A Brief History of Poynings
by Sheila Marshall
Human beings have been walking the downs in and around what is now the parish of Poynings for possibly as long as 10,000 years. The relative safety and vantage points of the Devil’s Dyke and Newtimber escarpments, which cradle the present-day village, would have attracted the original hunter-gatherers. The South Downs Way could have originated as early as this. The proximity of the springs at the foot of the Downs would have been essential for survival and the large lake that they fed, the plentiful supply of timber and the flint for tool-making would have been very useful. The large earthwork on the Dyke hill probably dates from 1000 BC when farms were already established, the animals grazing on the hills above and the crops growing below. During these times The Weald would have been a dense forest, inhabited by wolves and wild boar.
The village itself would have originated when the Saxons moved down from the hillsides to near the springline (8th– 9th century). The name “Puningas” (960AD) could either have come from “Puna’s people”, Puna being the nickname of a speculated fierce Saxon leader or from “The people of the pond”. The Saxons built the original church and probably the two water mills mentioned in “Domesday Book”, one by the lake near the valley; the other in what is now Mill lane. Mill House, Mill Lane, still remains, although the millpond was filled in during the 1950’s. The large lake near the valley was also drained in the 1950’s when most of the spring water was pumped away to Burgess Hill. One can only speculate when the forge (now Forge Garage) originated further along the stream below the church.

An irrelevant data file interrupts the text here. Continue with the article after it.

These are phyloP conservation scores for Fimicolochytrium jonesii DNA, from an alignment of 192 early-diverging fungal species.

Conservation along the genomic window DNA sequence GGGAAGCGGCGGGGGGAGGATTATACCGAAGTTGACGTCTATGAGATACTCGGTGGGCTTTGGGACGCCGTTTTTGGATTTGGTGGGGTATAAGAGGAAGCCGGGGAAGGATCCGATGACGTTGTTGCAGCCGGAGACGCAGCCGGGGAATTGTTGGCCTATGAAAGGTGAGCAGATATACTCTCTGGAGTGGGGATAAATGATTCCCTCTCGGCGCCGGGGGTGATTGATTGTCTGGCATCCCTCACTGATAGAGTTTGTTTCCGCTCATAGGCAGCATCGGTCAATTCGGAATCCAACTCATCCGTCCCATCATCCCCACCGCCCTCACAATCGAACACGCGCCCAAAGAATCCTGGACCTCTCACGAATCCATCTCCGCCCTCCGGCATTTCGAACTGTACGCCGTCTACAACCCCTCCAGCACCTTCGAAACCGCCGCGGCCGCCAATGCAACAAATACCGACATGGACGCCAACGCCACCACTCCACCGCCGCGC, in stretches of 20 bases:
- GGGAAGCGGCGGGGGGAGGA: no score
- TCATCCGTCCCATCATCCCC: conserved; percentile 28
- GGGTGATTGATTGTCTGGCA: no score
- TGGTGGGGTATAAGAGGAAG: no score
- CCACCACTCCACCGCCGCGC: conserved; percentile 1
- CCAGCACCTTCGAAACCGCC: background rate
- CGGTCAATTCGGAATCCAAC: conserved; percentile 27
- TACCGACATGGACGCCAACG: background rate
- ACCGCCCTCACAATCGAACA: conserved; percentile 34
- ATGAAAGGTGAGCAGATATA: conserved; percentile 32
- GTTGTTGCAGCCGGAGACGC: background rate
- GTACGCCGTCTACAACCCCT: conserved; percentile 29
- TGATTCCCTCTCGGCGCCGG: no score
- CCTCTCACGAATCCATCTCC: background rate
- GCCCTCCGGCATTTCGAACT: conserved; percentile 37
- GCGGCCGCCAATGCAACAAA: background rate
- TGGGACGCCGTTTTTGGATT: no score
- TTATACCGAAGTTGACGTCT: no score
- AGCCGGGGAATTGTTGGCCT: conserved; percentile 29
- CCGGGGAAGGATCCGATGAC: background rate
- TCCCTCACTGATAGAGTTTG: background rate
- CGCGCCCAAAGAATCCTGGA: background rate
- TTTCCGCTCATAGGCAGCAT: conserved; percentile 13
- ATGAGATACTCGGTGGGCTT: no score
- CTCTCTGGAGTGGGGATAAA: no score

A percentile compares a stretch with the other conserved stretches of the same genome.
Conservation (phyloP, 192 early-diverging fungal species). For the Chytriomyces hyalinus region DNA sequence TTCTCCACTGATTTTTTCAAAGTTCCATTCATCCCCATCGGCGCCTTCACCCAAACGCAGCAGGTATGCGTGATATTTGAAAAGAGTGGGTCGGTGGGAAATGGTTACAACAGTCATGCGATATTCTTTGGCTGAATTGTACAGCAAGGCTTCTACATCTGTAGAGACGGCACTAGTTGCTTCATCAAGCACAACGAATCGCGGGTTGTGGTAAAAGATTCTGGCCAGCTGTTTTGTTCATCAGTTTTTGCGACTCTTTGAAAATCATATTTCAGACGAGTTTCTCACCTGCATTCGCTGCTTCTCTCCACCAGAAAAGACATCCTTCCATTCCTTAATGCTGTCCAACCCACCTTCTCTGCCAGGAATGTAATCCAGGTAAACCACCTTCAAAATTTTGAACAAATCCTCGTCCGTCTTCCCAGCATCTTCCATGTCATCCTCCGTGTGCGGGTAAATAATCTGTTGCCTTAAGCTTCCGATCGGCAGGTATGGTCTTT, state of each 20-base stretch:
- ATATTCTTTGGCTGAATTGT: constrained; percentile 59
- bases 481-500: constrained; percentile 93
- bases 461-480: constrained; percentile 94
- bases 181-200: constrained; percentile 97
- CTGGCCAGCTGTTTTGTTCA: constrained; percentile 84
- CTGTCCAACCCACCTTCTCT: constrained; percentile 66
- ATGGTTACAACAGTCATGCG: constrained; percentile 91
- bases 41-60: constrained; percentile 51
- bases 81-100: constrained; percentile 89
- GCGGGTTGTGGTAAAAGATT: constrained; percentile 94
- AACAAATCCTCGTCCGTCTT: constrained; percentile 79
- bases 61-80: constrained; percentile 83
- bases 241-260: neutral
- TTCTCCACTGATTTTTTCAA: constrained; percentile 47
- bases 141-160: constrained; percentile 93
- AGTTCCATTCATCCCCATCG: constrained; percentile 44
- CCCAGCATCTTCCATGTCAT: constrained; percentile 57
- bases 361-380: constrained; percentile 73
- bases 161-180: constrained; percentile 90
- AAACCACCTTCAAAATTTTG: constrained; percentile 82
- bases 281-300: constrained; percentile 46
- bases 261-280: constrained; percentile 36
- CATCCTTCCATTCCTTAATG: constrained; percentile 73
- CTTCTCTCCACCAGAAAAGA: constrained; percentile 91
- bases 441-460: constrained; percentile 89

After the Norman Conquest, the “De Poynings” family lived in Poynings Place, the manor house, which eventually burnt down in 1737 only the meagre remains still visible at Manor Farm. The family was essentially a fighting race of Knights, barons and statesmen, present at all the famous battles. The line finally died out at the end of the 18th century. In 1370 the Holy Trinity Church was almost entirely reconstructed by Thomas De Poynings and his brother as a “thank you” for their safe return from the wars. The present Church has remained little changed – cruciform with a central tower, the original Saxon chancel being where the south transept is now. Much of its original brass and stained glass would have been lost in either the reformation or the civil war. With the booming Medieval wool trade, the narrow downland parish would have provided pasture for thousands of sheep and their accompanying shepherds who moved them daily from the lower fields to the downs, forming trackways, still visible today.
Victorian to pre- war Poynings.